Filmed over the course of 12 years, Urban Growth ​​documents the demolition of a unique neighborhood of Victorian-era homes inside the Brooklyn Navy Yard. Abandoned for forty years, the historic mansions of Admiral’s Row slowly receded into a wild-growing forest, which was replaced by a parking lot, grocery store and office buildings.

Triboro by Nate Dorr

7 min., 2021, United States

Triboro collapses time and space along the Triboro Line, an underutilized 24-mile freight rail that connects the waterfronts of Bay Ridge, Brooklyn and Co-Op City in the Bronx. Composed from over 8000 still photographs taken over eighteen months, this short film condenses seasons, days, and changing weather into a single gliding tracking shot.

Specters of Watch Oak by Nate Dorr

Work in Progress, 17 min., United States

History, mythology, nature, anthropogenic industry, and digitally-reinterpreted landscape collide in the salt meadows and brownfield beaches of northwestern Staten Island. Specters of Watch Oak is a human-haunted nature film with narration drawn from the writings of Staten Island’s historian, naturalist, and mythographer William T. Davis, over the years 1892 – 1927.

Black Mayonnaise by Nathan Kensinger

Work in Progress, 9 min., United States

A dark voyage into one of the most contaminated bodies of water in the United States. A Superfund cleanup is now underway in Brooklyn, unearthing the toxic ‘black mayonnaise’ at the bottom of the Gowanus Canal.

runtime: 74 mins

Nate Dorr and Nathan Kensinger have been collaboratively documenting the waterfront of New York City for the past 16 years. Their ongoing project Shoreline Change, which began in 2015, is a series of short experimental documentaries investigating the city’s rapidly changing coastline, where frequently flooded neighborhoods are now being demolished to make way for new wetlands and residential towers. Their films and photographs have been exhibited at museums, galleries, and film festivals worldwide, and in 2021 they were selected for Filmmaker Magazine’s annual list of 25 New Faces of Independent Film. Nate Dorr is also a neuroscientist and film programmer, while Nathan Kensinger is an environmental journalist, arts curator, and installation artist.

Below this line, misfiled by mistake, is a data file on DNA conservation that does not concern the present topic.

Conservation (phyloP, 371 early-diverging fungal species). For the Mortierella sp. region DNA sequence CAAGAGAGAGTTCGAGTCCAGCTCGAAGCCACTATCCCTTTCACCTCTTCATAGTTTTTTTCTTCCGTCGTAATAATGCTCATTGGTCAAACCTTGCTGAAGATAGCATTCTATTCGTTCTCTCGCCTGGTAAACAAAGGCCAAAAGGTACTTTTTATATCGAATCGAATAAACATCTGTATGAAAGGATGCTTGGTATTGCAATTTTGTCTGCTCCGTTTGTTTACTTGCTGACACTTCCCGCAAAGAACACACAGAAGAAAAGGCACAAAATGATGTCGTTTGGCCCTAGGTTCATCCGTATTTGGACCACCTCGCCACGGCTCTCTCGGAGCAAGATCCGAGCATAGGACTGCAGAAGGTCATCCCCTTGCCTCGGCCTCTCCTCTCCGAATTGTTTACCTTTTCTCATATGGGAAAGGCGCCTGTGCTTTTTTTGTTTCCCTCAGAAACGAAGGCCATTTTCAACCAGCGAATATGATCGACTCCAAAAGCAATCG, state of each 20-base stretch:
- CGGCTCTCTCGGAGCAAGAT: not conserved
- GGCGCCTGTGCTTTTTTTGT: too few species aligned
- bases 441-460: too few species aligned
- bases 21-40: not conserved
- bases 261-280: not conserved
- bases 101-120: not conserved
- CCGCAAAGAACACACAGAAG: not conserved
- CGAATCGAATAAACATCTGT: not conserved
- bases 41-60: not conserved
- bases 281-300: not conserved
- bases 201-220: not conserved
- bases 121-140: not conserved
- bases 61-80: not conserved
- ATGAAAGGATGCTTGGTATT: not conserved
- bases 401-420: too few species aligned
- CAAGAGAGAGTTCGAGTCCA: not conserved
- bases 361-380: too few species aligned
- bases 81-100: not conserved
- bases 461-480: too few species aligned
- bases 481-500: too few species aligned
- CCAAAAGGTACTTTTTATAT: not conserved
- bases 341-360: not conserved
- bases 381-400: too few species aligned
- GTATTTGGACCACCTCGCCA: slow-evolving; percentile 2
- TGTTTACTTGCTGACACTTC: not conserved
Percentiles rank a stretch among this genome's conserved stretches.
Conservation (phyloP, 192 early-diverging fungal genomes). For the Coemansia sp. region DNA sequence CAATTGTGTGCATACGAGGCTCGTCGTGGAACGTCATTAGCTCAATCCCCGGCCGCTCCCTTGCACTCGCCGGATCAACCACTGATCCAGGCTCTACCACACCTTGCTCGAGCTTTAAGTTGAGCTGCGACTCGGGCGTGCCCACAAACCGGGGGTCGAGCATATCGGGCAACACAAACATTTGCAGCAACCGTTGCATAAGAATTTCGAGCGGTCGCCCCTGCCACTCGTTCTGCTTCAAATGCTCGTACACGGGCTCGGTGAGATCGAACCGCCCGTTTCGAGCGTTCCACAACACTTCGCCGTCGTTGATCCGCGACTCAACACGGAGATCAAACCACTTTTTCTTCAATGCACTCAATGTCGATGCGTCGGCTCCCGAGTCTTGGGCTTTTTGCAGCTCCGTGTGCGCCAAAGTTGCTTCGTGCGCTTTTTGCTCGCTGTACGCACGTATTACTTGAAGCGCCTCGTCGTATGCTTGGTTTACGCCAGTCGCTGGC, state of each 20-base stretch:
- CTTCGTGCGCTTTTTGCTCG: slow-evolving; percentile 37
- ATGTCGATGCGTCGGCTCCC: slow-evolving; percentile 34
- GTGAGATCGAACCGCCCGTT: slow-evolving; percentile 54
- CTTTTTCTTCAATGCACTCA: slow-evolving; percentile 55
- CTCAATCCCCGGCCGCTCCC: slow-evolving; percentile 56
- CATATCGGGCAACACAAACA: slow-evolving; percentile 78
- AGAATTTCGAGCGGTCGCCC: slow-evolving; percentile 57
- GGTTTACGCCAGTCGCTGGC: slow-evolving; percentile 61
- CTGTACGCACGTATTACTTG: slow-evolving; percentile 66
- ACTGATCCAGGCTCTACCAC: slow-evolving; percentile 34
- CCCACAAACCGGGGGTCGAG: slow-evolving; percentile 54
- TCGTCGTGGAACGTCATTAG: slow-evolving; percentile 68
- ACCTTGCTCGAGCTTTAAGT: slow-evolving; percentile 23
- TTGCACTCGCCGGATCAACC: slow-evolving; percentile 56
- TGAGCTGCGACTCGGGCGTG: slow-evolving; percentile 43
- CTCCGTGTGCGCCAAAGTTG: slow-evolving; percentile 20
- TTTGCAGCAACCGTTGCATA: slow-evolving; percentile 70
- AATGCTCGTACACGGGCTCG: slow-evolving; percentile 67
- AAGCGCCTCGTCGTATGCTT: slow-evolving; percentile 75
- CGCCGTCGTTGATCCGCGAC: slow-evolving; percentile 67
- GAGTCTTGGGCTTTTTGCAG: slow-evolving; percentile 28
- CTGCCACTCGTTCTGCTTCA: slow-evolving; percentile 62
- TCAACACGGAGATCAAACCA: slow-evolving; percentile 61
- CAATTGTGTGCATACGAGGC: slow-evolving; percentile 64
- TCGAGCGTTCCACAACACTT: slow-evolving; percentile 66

Cassim Shepard is an urbanist based in New York City. His video work has been exhibited at venues including the Venice Architecture Biennale, the Museum of the the City of New York, the United Nations, the Pavillon de l’Arsenale (Paris), the African Centre for Cities (Cape Town), and the Cooper Hewitt Smithsonian Design Museum. His writing on cities has appeared in Next Ciry, Places, Domus, Public Culture, Strangers Guide, and others. He was the founding editor-in-chief of Urban Omnibus, an online publication of The Architectural League of New York, and he has taught urbanism at Columbia University, the London School of Economics, and the University of Illinois at Chicago. His first book, Citymakers: The Culture and Craft of Practical Urbanism, was published by Monacelli Press in 2017.

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Details

Date
May 22, 2022
Time
7:30 pm
Cost
$10.00
Program:

Address

322 UNION AVE
BROOKLYN, NY 11211 United States